Slovakia: Developments in working life – Q1 2016
Nurses handing in their notices in a protest over wages, teachers protesting about wages and changes in the education system, the Constitutional Court’s decision on the law on extending collective agreements, law reforms to protect workers’ health, and research on undeclared work are the main topics of interest in this article. This country update reports on the latest developments in working life in Slovakia in the first quarter of 2016.
Nurses’ protest ends
Nurses continued to take action against the new salary system that came into force in January 2016. The protest, which had begun in November 2015, took the form of nurses in some hospitals giving notice. The health minister, the Prime Minister and parliament held talks with the nurses, but the dispute was not settled and, in February, around 600 workers left their jobs as they had threatened. In March, some nurses returned to work but not all were rehired because new staff had been taken on. The number of workers involved was very low and the protest did not achieve its aim.
Constitutional Court stops extension of collective agreements
On 16 March, the Constitutional Court decided that the way multi-employer collective agreements are extended does not comply with the constitution. Since 1 January 2014, extensions have been possible without the consent of the employer concerned. Trade unions used this option to ensure that about 100,000 employees were covered by extended agreements in 2014–2015. Employers have welcomed the decision of the Constitutional Court, but trade unions are disappointed. Parliament is expected to change the law in the next six months.
Teachers in some primary and secondary schools came out on strike over wages on 25 January. The strike, however, was not organised by trade unions and was not carried out according to the law on collective bargaining, but was in compliance with the Slovak Constitution. Their demands included a €140 salary increase from 1 January 2016 with another €90 increase from January 2017. On 15 February, the teachers went on standby strike with some university lecturers joining the protest. Parliamentary elections were held in Slovakia on 5 March 2016 and the new government is expected to deal with the teachers’ demands.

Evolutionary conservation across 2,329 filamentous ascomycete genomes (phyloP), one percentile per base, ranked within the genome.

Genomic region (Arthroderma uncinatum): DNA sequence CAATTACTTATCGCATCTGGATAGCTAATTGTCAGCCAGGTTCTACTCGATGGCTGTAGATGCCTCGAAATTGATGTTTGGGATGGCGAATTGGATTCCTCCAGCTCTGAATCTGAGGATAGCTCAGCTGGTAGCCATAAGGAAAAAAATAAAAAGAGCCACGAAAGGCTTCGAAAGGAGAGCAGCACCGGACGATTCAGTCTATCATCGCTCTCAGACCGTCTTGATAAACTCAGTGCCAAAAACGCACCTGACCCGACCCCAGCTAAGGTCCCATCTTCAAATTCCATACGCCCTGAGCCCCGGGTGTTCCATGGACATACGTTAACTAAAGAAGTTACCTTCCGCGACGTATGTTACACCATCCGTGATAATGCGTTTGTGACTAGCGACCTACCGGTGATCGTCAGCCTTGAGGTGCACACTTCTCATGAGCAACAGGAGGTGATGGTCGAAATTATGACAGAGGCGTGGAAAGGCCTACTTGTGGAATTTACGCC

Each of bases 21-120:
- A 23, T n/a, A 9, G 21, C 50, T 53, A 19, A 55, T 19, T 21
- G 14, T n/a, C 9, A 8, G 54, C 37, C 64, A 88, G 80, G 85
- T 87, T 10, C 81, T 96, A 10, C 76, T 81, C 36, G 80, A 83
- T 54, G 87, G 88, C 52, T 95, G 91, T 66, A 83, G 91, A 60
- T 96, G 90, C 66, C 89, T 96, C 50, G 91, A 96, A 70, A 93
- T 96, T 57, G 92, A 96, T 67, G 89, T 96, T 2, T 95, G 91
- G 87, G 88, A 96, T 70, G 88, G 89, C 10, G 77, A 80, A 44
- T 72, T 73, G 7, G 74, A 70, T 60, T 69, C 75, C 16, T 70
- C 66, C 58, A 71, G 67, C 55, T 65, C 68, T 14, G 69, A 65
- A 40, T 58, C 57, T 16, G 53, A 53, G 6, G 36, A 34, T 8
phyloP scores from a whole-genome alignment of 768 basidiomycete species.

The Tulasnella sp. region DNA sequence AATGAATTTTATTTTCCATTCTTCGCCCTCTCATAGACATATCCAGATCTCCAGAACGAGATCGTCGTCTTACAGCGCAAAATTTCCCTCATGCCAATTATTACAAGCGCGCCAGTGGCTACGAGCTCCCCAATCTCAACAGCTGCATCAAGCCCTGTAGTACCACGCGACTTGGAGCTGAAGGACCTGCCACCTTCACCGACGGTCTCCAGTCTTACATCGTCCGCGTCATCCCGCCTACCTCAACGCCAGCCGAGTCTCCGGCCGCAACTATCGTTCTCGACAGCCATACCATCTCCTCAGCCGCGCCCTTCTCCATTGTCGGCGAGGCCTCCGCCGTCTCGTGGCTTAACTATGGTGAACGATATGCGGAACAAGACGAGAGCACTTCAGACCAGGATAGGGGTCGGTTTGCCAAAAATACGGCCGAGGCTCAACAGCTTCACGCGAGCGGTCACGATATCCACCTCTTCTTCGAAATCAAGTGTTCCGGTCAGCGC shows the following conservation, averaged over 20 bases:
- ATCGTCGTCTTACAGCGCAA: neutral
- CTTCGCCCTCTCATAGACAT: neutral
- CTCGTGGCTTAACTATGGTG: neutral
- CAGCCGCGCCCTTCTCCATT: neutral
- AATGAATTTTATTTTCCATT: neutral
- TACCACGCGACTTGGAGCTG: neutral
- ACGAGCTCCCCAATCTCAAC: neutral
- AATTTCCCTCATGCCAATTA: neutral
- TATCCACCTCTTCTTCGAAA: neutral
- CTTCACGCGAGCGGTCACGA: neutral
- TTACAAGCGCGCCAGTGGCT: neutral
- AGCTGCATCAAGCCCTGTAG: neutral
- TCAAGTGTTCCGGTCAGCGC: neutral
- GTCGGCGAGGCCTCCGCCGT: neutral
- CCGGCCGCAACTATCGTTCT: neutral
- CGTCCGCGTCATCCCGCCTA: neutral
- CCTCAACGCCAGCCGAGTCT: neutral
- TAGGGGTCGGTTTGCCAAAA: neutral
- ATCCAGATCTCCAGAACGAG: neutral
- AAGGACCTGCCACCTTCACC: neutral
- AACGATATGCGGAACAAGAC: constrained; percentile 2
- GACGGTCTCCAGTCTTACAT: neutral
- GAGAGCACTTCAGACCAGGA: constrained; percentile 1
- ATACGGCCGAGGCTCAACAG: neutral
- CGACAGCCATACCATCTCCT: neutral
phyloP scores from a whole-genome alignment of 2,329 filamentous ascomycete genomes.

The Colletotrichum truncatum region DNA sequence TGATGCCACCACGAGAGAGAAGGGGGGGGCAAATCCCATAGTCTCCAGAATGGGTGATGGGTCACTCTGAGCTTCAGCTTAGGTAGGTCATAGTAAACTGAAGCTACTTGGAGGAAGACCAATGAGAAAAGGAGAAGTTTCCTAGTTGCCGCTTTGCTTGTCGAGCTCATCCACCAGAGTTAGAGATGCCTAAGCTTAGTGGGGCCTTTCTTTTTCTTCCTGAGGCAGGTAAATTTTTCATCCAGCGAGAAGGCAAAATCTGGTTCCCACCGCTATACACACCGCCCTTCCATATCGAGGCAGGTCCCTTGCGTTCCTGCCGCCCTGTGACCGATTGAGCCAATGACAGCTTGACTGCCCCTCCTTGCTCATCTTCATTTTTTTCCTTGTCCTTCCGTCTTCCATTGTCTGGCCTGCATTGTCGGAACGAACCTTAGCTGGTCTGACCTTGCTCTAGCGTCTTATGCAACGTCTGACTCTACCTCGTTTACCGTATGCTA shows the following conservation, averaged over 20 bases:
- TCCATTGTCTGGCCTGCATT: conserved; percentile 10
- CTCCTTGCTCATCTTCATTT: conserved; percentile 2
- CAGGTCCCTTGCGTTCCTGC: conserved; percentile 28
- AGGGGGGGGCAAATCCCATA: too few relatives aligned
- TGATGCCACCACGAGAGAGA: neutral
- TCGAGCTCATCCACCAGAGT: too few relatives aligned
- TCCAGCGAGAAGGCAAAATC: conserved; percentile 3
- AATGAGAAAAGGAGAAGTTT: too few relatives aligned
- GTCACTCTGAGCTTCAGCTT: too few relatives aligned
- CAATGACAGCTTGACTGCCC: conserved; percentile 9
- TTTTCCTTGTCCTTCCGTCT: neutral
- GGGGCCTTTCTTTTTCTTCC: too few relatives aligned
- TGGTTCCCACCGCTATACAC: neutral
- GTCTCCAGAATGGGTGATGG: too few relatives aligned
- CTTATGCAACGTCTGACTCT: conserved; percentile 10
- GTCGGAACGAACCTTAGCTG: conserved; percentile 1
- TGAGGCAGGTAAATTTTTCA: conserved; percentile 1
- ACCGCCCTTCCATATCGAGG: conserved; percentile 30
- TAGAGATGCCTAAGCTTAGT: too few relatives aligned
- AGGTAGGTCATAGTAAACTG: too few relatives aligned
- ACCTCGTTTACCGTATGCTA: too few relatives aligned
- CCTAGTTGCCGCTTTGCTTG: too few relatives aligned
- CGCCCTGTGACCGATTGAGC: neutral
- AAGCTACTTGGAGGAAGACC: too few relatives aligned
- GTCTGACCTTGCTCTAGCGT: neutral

Combating undeclared work
In January 2016, the results of a survey on issues combating undeclared work were published. Some 284 professionals participated in the survey, drawn from labour inspectorates, labour offices, the Ministry of Labour, Social Affairs and Family, the Social Insurance Agency, trade licensing offices, tax offices, customs offices and city authorities. Based on results of the survey, Slovak experts recommend increasing the effectiveness of controls (29.6% of respondents), tightening sanctions and fines (13%), and improving conditions for labour inspectors´ activities (8.8%).
Better protection of employees' health
Two health regulations came into force on 1 March 2016. The first amends categories of health risks and the classification of jobs concerning work and working conditions, the second covers health protection in extreme temperatures. The legislation regulates the obligations of employers in creating suitable conditions for working in unusually hot and cold temperatures, making sure temperatures are measured more precisely in workplaces and that jobs are correctly categorised in relation to their associated health risk factors.